An eccentric psychiatrist introduces a colleague to four particularly bizarre cases, each being the subject of a short story. There’s a boy and his lethal imaginary friend, an antique dealer who slips back and forth in time, a man who becomes romantically involved with a tree stump, and a Hawaiian author planning a very ghoulish luau.
Since 1924’s Waxworks, anthology films have been a horror genre staple, although 1945’s Dead of Night truly ignited their popularity. Hammer Films long-time rival Amicus Productions perfected the multi story film, producing eight anthologies including Torture Garden, The House That Dripped Blood and Tales From the Crypt. The format allowed Amicus to hire marquee value actors for only a few days. These actors loved filling short gaps in their schedule with lucratively paying work. It was a profitable formula. But Amicus didn’t own a patent on these anthologies so other companies tried their hand. Some like Mario Bava’s Black Sabbath were brilliant while others, like today’s film, Tales That Witness Madness, missed the boat.
It’s sad because Tales That Witness Madness had the ingredients to be a winner. First and foremost, the producers hired Freddie Francis, an Oscar winning cinematographer and veteran director of British horror films for Hammer, Amicus and Tigon. Francis had just directed the EC Comics adaptation Tales From the Crypt for Amicus, which became their most financially successful and critically praised release. Tales That Witness Madness also assembled a solid cast including Donald Pleasence, Joan Collins (another Tales From the Crypt alumni) and Kim Novak, who’d been absent from movie screens for five years.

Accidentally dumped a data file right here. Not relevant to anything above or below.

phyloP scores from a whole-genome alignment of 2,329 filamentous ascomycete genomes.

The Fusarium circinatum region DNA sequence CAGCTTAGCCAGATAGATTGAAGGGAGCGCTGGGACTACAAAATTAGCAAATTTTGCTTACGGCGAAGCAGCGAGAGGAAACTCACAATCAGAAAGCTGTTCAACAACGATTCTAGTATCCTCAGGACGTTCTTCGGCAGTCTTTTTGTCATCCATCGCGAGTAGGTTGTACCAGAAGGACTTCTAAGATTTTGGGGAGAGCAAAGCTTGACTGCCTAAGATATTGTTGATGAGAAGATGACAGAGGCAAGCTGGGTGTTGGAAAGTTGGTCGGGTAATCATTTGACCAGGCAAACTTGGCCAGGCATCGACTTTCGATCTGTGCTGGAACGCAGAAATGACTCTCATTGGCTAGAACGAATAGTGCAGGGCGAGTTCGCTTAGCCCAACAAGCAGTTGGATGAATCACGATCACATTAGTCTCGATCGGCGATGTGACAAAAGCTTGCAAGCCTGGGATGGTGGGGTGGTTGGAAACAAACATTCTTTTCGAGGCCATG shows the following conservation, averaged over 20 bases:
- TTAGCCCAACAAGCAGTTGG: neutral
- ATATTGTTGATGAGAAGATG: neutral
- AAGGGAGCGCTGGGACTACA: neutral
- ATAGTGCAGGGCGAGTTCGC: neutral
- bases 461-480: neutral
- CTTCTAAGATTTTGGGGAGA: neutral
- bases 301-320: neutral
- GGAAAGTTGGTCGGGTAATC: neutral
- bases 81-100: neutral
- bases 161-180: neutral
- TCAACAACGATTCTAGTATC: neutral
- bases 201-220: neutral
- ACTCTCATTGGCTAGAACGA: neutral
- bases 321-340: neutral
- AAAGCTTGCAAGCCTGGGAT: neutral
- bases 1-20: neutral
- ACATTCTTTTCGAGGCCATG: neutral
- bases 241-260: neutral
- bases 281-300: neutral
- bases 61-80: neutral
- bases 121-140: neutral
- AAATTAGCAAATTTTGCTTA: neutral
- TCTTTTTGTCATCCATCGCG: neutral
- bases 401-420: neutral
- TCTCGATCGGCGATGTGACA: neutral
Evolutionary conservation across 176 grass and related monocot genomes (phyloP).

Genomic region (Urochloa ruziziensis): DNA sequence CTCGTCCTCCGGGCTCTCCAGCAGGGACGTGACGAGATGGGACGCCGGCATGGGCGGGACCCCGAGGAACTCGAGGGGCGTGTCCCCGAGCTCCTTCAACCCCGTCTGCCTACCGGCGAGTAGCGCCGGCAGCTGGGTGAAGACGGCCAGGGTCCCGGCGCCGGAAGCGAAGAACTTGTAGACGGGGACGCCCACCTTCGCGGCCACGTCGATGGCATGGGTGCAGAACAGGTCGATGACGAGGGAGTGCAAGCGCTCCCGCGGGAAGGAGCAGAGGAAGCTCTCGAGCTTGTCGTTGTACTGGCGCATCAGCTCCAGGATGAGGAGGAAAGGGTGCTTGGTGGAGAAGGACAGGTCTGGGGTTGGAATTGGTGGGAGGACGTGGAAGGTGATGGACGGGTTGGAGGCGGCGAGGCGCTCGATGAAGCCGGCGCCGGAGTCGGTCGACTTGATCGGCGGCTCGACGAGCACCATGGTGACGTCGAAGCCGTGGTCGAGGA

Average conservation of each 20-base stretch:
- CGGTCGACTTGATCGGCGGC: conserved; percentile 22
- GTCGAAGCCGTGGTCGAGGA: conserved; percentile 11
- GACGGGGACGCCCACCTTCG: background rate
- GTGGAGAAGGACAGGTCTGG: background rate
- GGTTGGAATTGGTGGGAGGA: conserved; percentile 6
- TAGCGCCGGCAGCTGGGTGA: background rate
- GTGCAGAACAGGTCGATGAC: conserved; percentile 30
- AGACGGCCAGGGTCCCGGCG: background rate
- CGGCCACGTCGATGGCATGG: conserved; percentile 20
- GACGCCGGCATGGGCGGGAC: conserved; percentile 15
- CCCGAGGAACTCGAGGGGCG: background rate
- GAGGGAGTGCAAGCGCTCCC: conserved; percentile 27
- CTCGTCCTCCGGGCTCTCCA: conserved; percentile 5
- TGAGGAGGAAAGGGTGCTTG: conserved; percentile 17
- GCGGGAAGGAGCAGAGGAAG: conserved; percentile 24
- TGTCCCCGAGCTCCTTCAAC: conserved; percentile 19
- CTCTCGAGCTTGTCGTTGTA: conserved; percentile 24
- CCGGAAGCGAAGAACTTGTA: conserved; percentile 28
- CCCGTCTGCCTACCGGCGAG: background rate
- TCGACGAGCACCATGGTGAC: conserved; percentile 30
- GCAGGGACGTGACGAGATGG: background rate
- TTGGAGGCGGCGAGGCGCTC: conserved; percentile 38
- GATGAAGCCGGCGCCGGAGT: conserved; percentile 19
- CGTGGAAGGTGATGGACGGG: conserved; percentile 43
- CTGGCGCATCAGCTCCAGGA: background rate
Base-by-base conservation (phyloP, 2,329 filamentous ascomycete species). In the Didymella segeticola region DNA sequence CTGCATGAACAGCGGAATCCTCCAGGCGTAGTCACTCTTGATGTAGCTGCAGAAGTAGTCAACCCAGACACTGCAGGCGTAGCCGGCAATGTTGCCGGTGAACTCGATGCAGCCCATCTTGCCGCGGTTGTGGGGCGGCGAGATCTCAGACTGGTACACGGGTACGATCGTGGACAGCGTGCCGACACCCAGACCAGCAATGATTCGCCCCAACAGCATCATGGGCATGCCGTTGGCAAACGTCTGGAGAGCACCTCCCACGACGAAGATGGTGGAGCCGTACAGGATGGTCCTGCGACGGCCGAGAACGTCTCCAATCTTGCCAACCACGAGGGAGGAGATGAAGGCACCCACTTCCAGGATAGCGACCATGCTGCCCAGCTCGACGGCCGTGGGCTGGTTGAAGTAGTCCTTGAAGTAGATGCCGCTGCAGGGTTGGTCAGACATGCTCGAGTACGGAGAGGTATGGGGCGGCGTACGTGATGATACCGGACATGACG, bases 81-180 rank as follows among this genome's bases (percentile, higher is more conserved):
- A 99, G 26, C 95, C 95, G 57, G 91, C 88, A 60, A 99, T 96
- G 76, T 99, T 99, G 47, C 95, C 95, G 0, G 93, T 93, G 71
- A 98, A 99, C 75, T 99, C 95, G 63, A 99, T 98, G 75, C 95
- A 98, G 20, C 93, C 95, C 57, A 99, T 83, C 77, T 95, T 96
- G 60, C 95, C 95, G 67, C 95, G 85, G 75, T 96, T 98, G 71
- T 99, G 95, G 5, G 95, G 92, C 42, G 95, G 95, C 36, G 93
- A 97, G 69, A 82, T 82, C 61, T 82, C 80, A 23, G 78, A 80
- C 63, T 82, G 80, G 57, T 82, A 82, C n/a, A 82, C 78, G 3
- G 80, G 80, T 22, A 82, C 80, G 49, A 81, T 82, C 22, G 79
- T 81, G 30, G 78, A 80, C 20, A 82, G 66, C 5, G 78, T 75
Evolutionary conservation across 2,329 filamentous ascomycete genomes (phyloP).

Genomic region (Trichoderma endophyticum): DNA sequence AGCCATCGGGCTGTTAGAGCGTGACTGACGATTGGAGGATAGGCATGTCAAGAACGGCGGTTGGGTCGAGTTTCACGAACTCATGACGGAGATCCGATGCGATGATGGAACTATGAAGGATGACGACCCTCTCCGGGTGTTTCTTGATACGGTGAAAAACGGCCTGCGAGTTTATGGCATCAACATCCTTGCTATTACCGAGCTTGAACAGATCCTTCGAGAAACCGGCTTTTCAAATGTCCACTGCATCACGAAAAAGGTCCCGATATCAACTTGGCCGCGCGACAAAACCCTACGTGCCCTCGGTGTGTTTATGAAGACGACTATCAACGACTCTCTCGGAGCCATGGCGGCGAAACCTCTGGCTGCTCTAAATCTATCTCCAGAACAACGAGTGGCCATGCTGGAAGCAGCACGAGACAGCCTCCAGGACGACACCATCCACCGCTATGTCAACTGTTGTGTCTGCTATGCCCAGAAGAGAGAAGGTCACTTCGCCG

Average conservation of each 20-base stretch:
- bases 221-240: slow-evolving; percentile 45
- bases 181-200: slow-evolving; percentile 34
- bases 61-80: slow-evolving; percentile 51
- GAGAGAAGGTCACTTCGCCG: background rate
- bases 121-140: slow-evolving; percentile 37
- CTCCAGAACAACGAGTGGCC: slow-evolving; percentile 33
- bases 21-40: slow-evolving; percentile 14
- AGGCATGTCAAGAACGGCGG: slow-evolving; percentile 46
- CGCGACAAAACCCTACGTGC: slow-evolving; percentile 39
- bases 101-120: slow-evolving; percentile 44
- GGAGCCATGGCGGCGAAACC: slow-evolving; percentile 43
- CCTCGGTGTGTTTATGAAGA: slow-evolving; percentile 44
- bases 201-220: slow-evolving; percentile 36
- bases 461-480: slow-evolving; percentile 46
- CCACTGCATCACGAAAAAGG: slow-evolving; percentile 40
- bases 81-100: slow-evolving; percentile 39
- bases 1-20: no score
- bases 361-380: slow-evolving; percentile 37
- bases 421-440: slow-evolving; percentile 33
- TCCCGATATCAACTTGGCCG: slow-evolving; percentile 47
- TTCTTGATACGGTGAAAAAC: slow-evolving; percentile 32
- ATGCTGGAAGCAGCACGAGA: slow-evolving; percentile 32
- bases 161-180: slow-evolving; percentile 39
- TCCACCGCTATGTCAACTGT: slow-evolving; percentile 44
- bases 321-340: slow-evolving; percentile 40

All they needed was some snappy horror stories with twist endings to complete the package. But instead of turning to aces like Robert Bloch or Richard Matheson, the producers inexplicably chose actress Jennifer Jayne as screenwriter—and that’s where the problem lies. Jayne’s only previous screenwriting credit was 1972’s still unreleased Ringo Starr vehicle Son of Dracula. Starr, who was also the film’s producer, was so unhappy with Son of Dracula that he tried to convince Monty Python’s Graham Chapman to write and record entirely new dialogue to dub over the flat script— à la 1969’s notorious post dubbed skin flick Dracula, the Dirty Old Man. Sadly, Jayne’s script for Tales That Witness Madness shows little improvement.